Trump economic adviser Larry Kudlow says a White House official called Canadian Prime Minister Justin Trudeau a "little punk kid running Canada."
In remarks Wednesday night at a dinner hosted by the conservative American Spectator magazine on Capitol Hill, Kudlow boasted about the Trump administration’s governance of the economy, saying that President Trump has ended the “war on business” and ushered in an economic boom. He defended the administration’s efforts to overhaul taxes and reduce regulations, as well as Trump’s efforts to overhaul trade deals.
Kudlow said that Trump’s aggressive stance in negotiations with China is justified, and also boasted about the U.S.-Mexico-Canada Agreement.
[Opinion: Trump's unpredictability sometimes gets results from the likes of Canada and Mexico]
“A friend of mine in the White House, who will go unnamed, said, 'You know, I know why you’re supporting this deal Larry, it’s because we made a deal. We didn't walk away, we didn’t end it, we made a deal. Alright? 'Spite that little punk kid running Canada, we still made it,’” Kudlow said, referring to Trudeau. “And I’ve had some wonderful run-ins with him.”
The alleged swipe at Trudeau by one of Kudlow's colleagues would be an extension of Trump's strained relationship with his Canadian counterpart, which took a turn for worse this year during trade negotiations.
During a fundraising speech in March, of which the Washington Post obtained audio and published the remarks, the president boasted of telling Trudeau that the U.S. had a trade deficit with Canada, even though he admitted he had no idea if it were true.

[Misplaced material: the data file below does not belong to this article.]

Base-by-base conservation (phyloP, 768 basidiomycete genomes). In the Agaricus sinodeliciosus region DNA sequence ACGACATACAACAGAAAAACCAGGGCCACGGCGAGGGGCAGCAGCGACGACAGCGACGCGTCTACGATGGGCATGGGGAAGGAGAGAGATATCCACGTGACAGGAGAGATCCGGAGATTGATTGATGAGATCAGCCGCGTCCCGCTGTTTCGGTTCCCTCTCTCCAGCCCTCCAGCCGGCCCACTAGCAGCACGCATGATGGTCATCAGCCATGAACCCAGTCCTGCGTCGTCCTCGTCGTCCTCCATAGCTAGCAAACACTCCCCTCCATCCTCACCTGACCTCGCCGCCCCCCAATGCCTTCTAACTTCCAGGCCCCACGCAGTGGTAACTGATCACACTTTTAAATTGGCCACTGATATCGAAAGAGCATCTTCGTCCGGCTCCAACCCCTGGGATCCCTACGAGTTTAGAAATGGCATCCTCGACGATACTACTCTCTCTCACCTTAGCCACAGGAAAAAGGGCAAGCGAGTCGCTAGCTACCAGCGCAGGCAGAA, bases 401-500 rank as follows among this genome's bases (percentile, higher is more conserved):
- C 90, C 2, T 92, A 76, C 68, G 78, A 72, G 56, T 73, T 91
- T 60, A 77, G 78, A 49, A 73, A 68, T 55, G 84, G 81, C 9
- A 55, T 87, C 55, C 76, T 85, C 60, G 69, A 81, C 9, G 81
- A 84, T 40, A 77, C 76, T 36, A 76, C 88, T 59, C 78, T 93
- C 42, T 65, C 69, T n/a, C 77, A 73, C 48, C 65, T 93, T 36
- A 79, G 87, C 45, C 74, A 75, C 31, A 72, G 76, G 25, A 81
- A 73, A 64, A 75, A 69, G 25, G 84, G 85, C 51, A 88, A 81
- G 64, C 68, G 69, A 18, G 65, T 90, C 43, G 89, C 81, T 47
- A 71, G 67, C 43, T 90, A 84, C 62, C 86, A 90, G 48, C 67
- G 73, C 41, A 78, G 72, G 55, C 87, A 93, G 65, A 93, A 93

“I said, ‘Wrong, Justin,'" Trump said. "I didn’t even know. ... I had no idea. I just said, ‘You’re wrong.’ You know why? Because we’re so stupid. … And I thought they were smart. I said, ‘You’re wrong, Justin,'" Trump said, adding that he had his staff check. "Check, because I can’t believe it," Trump said, after which an aide told him the U.S. runs a surplus with Canada.
Over the summer, Trump accused the Canadian leader of acting “meek and mild” during their meetings in Quebec during the G-7 summit and being “dishonest” in the way he portrayed the newly imposed U.S. tariffs. He also claimed to have informed U.S. officials not to affirm a communique signed by G-7 members.
Following Trump's departure from the G-7 for Singapore, Trudeau held a press conference stating that all of the member nations, including the U.S., had signed a communique dedicated to lowering tariffs and other trade barriers. He also said in response to Trump's tweets, "We are focused on everything we accomplished here at the summit. The Prime Minister said nothing he hasn’t said before — both in public, and in private conversations with the President."
In recent months, the Trump administration signaled it would bail on the North American Free Trade Agreement, prompting talks with Mexico and Canada for a new deal. Amid the trade feud, Trump claimed in September that he refused to meet with Trudeau at the United Nations in New York. Canada denied that it had ever requested a meeting.
In expressing his dismay with negotiations, Trump appeared to take a shot at Canadian Foreign Minister Chrystia Freeland when he told reporters, "We’re very unhappy with the negotiations and the negotiation style of Canada. We don’t like their representative very much."
Despite the bad blood, the U.S. and Canada reached an agreement in late September to replace the three-nation framework of NAFTA with a new deal called the U.S.-Mexico-Canada Agreement.